Solomon offers no sweeping sound bite, just a detailed snapshot of the way money twists and turns around race in a single city. Nor does she offer readers a handy take on interracial marriage, on what happens when Black worlds collide with — and threaten to be engulfed by — white worlds. Instead of the explosive conflict of Such a Fun Age, or the tragic abuses and misunderstandings (and corresponding olive branches) offered by We Are Not Like Them, Solomon simply draws a picture of two Black women, and the ways in which whiteness simultaneously offers them shiny gifts and squeezes the air out of their lives. “At times,” Solomon writes, “Liselle remembered being waited on by tuxedoed white servers at Le Bec-Fin at her first wedding anniversary, the heavy gleaming silver dessert cart. She thought about how the ability to select and eat a confection from that cart made her part of something not larger, but smaller.”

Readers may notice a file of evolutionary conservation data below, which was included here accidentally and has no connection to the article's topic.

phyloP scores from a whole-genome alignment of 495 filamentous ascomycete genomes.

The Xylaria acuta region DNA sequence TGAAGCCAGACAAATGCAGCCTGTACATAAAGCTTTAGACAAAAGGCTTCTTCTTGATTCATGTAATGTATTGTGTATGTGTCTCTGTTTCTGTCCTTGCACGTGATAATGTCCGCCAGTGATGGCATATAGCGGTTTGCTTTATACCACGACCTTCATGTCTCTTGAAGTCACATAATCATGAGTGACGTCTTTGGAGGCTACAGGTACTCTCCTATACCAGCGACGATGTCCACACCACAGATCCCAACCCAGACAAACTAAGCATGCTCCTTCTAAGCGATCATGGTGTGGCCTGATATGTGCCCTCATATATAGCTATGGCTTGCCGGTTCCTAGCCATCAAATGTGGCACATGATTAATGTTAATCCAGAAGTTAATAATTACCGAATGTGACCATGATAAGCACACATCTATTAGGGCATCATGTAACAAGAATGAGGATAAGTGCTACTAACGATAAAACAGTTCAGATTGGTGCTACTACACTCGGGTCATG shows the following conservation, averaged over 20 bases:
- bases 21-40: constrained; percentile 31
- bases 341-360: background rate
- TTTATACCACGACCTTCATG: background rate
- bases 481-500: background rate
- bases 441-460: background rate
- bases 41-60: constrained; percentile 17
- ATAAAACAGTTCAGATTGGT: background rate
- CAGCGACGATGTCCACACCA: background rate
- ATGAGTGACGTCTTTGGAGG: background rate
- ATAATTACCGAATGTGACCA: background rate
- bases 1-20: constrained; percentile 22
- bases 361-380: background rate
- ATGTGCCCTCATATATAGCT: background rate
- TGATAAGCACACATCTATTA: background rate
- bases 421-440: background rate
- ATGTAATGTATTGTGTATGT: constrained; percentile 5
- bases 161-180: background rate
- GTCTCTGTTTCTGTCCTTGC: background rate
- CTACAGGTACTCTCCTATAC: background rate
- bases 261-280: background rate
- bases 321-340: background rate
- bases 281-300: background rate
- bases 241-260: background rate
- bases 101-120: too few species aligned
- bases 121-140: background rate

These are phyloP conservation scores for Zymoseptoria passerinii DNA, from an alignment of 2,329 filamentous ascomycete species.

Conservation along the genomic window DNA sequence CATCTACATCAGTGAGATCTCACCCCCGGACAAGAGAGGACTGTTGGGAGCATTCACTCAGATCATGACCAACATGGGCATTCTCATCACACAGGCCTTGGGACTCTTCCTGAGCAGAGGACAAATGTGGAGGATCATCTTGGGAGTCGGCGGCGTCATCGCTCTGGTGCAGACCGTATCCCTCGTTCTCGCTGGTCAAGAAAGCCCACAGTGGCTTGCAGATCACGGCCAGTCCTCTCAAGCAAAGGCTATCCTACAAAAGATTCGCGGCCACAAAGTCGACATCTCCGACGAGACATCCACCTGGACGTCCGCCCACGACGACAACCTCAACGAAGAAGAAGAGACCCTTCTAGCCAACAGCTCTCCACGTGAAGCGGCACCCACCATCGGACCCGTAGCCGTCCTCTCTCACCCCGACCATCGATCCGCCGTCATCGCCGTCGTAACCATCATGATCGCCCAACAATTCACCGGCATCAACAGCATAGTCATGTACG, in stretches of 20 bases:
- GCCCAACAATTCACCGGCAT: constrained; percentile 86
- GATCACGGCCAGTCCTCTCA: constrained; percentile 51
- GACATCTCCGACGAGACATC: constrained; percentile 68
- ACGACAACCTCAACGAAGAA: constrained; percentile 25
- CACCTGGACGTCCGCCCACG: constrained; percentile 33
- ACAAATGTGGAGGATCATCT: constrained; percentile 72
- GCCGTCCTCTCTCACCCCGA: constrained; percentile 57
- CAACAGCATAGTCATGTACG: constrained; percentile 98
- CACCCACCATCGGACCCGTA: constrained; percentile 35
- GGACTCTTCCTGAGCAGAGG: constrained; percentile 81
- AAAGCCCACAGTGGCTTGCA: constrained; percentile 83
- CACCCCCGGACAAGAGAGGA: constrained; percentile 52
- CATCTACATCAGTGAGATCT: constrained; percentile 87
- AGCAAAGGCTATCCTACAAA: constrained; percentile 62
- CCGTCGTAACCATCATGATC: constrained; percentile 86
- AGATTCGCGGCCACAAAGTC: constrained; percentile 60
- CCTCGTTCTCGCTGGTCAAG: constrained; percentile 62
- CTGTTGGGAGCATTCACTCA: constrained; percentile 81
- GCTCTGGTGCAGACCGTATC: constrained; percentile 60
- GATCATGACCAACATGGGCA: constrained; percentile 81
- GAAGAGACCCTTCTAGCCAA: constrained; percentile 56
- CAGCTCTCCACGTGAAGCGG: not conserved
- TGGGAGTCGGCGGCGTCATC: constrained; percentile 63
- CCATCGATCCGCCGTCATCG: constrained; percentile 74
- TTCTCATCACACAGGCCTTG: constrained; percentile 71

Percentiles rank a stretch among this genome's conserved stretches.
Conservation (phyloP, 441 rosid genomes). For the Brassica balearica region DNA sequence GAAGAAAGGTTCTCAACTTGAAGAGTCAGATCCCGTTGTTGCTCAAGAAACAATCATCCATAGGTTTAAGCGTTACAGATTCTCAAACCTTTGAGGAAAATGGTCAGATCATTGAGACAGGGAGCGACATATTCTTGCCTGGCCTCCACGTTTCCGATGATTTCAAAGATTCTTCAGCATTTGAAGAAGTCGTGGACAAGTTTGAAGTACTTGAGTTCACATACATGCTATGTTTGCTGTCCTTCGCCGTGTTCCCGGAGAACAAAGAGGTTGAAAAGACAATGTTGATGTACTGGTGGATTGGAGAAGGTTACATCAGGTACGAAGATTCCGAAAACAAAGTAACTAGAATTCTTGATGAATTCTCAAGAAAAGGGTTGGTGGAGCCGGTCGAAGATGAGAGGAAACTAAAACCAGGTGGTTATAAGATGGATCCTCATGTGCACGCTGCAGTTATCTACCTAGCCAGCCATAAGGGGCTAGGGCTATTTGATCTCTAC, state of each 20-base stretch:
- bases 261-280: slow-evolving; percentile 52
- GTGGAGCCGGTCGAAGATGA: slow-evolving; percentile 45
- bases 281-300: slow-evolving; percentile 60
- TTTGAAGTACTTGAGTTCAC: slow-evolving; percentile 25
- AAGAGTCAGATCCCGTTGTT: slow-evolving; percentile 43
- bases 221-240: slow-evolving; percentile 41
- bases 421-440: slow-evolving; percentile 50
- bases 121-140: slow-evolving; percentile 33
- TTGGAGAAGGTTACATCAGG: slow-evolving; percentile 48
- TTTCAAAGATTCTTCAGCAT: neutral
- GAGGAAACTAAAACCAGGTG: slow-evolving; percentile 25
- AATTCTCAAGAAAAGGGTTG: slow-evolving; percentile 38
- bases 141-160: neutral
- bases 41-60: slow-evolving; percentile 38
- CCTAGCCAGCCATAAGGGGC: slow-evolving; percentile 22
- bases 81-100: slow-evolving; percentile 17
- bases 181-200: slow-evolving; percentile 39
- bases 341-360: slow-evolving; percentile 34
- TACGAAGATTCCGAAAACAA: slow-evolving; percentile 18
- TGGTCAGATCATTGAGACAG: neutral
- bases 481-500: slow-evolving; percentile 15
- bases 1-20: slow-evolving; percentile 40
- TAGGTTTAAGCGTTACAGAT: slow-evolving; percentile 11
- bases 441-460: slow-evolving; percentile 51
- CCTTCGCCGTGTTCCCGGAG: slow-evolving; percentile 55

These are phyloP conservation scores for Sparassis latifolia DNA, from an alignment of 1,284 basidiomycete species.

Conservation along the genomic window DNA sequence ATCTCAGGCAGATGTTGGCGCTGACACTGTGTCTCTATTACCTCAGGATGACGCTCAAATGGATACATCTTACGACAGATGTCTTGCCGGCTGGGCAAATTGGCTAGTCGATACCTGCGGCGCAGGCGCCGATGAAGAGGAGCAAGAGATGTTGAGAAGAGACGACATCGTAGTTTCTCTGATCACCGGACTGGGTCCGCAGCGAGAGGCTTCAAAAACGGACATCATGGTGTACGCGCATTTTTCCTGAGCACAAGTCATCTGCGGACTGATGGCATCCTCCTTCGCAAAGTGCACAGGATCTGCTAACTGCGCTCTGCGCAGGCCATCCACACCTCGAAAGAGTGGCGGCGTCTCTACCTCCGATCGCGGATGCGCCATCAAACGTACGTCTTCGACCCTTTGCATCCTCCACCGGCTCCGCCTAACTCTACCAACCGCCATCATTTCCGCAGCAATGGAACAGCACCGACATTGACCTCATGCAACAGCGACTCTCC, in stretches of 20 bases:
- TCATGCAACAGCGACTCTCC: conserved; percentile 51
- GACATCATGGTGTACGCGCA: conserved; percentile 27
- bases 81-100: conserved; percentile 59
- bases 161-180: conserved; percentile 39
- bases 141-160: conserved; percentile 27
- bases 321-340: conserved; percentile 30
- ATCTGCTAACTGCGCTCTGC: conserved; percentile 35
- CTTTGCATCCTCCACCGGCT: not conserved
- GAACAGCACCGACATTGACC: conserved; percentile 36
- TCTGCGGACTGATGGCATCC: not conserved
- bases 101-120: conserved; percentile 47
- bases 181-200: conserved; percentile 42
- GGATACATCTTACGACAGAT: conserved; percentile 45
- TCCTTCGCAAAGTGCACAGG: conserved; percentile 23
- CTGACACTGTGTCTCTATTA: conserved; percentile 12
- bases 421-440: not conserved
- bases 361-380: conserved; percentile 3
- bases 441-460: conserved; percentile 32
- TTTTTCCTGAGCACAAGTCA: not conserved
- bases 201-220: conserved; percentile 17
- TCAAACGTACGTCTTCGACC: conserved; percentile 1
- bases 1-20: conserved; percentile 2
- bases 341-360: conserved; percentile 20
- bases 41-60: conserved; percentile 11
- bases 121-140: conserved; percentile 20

Miranda Featherstone is a writer and social worker. Her essays have appeared in The New York Times, The Yale Review, and The Virginia Quarterly Review. She lives in Rhode Island.